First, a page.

We left Costa Rica, and headed to the northern Caribbean coast of Honduras. Our plan was to stay in Triunfo de la Cruz, a small Afro-Caribbean community located on one end of the Bay of Tela. This village was home to the Garifuna people, descendants of Carib, Arawak and West African people.
As we crossed into Honduras it began to rain. Then it started to pour. We arrived in Triunfo de la Cruz to find a windswept village on the edge of a very angry ocean. The salty waves were overflowing into the streets, and palm fronds and coconuts were strewn about. We got out of the truck to get a better look at the waves. We realized this wouldn't be the best place to be during a storm.
We drove up the road to the beach camp we had planned to stay. The caretaker was outside, watching the ocean as we arrived. She said the camp had no electricity or water. As we were speaking to her, I caught a glance of PJ in my peripheral vision. He had discovered a little cement pond, and had jumped in to go after the ducks. We raced over to the pond to find him laser focused. I don’t think he even realized we were there. As PJ dove for the ducks, I saw the caregiver begin to actually pull her own hair.
Jorge grabbed a stick to try to lead PJ near the edge, but he was too quick. I wanted to laugh out loud at this funny scene, but it wouldn't really be appropriate if PJ ended up eating one of those ducks. Jorge was finally able to grab PJ and pull him out, only to have him escape and dive back in. In the end, Jorge got that crazy dog out of the pond and the ducks lived another day. The caretaker was happy when we finally got on our way.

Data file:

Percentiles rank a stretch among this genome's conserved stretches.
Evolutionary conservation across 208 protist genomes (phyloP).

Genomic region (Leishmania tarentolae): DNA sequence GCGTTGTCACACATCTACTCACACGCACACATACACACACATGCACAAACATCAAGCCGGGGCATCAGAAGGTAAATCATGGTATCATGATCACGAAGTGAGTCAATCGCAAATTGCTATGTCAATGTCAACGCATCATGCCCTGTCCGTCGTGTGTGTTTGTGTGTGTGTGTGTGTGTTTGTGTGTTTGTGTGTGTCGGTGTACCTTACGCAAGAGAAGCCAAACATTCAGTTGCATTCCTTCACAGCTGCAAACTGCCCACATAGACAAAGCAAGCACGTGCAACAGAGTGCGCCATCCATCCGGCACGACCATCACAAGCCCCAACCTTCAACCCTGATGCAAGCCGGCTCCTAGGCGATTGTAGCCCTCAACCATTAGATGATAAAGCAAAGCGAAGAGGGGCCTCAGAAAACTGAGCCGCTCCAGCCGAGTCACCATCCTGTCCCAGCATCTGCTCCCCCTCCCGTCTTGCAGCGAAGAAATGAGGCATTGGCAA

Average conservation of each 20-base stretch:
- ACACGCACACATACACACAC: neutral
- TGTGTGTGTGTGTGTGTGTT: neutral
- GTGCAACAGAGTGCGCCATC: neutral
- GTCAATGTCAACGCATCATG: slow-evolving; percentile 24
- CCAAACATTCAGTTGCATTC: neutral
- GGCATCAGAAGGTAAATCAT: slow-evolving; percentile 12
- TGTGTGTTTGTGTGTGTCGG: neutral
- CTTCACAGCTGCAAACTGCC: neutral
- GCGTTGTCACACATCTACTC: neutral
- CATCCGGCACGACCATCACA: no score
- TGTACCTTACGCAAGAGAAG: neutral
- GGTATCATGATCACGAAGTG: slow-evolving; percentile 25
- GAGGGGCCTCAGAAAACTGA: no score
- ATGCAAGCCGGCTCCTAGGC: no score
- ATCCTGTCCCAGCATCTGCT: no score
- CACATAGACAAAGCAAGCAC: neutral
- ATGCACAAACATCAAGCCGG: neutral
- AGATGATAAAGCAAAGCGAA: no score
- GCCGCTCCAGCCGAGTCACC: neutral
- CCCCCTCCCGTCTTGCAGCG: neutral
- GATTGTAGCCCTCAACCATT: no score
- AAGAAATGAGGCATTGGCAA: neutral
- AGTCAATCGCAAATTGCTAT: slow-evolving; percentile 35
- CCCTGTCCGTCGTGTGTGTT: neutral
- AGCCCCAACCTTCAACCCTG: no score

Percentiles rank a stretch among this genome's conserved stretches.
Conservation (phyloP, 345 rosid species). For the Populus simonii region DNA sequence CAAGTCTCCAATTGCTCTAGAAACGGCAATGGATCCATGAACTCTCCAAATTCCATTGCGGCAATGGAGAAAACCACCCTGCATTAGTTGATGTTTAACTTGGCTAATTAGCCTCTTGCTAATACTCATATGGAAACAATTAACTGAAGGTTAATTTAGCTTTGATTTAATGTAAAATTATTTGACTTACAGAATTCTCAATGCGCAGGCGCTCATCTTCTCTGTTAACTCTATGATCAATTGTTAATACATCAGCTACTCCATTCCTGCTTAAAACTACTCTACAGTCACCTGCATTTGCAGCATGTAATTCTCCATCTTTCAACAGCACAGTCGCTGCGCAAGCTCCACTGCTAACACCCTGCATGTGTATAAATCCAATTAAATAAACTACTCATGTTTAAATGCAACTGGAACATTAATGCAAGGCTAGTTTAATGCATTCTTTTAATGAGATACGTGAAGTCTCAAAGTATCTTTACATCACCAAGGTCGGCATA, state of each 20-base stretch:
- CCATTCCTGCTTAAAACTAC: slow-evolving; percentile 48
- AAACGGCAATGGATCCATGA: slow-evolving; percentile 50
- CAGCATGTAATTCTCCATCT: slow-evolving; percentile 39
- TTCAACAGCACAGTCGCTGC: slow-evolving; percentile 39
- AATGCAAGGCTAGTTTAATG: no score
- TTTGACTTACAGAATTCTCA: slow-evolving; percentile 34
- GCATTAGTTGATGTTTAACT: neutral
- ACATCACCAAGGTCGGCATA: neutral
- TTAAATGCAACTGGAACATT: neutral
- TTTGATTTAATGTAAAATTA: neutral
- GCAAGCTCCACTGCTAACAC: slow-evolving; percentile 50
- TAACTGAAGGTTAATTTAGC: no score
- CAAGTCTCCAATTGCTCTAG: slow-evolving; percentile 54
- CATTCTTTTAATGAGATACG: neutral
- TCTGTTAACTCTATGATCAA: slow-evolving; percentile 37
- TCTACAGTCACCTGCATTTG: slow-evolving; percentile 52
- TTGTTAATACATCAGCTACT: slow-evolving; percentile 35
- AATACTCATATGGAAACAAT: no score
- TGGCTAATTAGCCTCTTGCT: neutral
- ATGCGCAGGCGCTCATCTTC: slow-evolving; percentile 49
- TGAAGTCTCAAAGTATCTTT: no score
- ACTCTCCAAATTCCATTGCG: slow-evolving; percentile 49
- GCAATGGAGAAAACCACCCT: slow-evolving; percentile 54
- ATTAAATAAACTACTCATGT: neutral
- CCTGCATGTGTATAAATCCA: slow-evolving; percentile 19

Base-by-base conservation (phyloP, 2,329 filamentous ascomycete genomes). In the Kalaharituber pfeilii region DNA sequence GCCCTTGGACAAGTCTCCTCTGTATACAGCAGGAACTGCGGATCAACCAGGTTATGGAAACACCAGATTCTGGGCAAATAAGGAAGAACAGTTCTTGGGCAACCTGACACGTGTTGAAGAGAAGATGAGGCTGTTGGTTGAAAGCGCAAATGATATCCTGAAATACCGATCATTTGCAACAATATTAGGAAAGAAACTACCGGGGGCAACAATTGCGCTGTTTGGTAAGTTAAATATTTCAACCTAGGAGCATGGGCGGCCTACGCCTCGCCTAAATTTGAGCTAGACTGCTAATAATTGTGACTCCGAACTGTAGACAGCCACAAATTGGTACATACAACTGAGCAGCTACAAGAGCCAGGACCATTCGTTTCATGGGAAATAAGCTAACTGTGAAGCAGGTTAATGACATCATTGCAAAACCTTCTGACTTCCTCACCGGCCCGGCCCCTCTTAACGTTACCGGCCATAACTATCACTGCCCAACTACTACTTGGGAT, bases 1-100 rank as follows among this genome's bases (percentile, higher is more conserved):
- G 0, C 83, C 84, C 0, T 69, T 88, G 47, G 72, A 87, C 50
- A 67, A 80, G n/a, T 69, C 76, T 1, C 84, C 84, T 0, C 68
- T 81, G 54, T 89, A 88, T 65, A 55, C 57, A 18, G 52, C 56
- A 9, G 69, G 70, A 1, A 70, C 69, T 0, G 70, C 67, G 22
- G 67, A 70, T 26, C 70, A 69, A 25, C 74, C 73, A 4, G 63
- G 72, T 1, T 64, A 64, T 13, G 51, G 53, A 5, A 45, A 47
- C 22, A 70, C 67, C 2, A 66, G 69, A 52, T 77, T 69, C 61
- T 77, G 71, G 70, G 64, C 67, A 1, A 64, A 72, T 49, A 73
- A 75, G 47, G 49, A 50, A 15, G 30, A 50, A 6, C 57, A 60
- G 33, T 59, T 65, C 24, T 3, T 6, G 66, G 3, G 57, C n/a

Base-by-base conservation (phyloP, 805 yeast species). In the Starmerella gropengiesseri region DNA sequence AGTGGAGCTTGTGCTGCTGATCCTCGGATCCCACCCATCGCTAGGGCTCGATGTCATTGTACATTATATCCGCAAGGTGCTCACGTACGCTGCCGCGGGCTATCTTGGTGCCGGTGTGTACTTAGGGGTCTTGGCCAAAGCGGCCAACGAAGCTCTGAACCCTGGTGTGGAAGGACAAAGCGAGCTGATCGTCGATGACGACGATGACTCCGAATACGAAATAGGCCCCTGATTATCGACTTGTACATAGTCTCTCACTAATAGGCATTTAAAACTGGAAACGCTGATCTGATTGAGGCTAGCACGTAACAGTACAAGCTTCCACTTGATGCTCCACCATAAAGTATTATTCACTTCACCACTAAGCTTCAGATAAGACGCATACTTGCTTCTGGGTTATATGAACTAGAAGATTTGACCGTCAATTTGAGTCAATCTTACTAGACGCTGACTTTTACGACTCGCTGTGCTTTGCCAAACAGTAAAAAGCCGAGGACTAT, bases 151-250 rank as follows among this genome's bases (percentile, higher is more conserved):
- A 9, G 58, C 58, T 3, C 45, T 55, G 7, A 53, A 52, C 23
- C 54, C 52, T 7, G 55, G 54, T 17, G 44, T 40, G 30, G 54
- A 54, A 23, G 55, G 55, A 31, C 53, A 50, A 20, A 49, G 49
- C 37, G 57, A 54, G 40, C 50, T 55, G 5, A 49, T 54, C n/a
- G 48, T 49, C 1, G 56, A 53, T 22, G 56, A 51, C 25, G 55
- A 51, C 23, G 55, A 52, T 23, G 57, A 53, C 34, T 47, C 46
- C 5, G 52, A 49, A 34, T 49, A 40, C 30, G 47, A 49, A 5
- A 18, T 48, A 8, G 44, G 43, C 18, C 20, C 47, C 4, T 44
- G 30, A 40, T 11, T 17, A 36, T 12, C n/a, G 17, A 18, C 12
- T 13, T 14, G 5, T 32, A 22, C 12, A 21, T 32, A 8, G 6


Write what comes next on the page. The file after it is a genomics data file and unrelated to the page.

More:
We drove into the town of Tela, and found a place to stay on higher ground. Although it rained for most of the week, we took some time to explore the area on foot and on our bikes.
The most interesting day was when we discovered another Garifuna village called Miami. It was located on a sand bar between the ocean and Los Micos Lagoon. There was one sandy road that ran the length of the village. Palm frond houses were scattered along the lagoon and the beach. Horses and children ran free. This sweet little village had a peaceful and quiet vibe. Photos below.
By the time we left Honduras, we had been gone almost a year. My clothes were tattered and torn. I broke one toe early on in Mexico, and sprained both wrists Nicaragua. We both had been stung by bees and bugs. My feet were cut and bruised. Jorge was stung by a scorpion in Panama. It was just a small price to pay for such a great adventure.
Our next stop was Rio Dulce, Guatemala. This place turned out to be one of our top 3 destinations. Look for my next post coming soon!